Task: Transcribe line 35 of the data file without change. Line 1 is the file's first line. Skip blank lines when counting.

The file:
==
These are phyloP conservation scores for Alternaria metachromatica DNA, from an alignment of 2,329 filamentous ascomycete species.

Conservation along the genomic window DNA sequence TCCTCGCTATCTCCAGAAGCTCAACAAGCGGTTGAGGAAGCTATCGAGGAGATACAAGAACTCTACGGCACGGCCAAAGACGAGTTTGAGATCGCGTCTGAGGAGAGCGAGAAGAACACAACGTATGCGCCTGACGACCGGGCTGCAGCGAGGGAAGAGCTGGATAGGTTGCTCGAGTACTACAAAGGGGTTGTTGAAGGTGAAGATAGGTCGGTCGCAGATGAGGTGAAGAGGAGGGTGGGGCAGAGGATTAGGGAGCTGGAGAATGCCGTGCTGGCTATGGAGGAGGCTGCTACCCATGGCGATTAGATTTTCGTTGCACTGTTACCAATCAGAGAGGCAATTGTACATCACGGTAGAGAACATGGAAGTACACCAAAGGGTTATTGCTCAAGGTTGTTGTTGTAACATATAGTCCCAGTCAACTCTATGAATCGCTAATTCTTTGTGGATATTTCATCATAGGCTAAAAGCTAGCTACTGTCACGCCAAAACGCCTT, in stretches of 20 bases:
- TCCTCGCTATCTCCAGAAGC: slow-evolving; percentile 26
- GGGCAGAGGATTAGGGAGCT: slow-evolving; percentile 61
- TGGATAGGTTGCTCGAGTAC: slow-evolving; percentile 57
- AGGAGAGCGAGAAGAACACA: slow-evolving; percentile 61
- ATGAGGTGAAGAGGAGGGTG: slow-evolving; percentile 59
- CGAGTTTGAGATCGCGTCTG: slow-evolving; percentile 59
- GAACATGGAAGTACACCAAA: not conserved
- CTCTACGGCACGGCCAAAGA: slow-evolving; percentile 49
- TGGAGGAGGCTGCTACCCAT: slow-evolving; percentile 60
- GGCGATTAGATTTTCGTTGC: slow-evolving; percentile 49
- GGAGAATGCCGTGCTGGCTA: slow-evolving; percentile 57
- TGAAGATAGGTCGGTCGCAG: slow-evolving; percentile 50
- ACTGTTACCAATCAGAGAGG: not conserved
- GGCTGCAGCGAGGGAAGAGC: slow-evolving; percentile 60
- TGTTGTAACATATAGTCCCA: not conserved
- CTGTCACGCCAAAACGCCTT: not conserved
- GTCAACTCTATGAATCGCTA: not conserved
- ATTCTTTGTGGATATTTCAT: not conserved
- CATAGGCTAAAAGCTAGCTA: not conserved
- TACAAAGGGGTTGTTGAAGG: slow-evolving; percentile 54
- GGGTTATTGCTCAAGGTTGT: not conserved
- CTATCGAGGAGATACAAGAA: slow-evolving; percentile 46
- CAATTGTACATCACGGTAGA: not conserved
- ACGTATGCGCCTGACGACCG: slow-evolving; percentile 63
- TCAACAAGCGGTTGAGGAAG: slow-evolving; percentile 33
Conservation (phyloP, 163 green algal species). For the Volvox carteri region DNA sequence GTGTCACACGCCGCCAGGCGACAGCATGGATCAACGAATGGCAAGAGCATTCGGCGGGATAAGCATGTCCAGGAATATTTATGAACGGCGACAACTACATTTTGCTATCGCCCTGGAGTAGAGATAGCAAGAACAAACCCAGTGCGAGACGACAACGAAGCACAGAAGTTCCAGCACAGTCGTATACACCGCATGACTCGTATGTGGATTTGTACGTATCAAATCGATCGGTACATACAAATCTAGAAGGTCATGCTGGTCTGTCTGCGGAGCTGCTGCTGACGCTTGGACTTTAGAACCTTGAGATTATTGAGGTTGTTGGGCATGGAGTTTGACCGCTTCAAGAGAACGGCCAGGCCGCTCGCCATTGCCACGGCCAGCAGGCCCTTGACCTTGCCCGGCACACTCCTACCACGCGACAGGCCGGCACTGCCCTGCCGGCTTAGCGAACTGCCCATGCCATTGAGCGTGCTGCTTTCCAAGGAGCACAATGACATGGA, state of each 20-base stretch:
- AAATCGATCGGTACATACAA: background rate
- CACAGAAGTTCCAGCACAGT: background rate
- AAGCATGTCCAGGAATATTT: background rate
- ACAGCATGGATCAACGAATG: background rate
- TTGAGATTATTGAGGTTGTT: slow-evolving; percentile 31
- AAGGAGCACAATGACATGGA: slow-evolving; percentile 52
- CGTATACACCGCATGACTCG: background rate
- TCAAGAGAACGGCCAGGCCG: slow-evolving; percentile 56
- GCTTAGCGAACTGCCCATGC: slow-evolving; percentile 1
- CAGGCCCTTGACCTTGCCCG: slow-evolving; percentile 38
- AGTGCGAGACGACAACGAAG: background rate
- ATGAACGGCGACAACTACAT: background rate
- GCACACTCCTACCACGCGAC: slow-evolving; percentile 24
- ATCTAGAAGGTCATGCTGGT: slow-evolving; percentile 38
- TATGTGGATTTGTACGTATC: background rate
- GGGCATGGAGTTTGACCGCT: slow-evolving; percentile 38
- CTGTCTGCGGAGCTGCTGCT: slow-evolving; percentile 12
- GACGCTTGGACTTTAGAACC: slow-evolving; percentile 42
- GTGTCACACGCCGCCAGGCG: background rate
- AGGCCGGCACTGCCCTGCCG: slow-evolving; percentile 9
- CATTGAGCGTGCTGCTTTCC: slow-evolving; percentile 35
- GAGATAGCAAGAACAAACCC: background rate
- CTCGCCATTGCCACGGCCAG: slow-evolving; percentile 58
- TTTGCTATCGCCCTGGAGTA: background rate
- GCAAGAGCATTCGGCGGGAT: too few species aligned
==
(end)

- CGTATACACCGCATGACTCG: background rate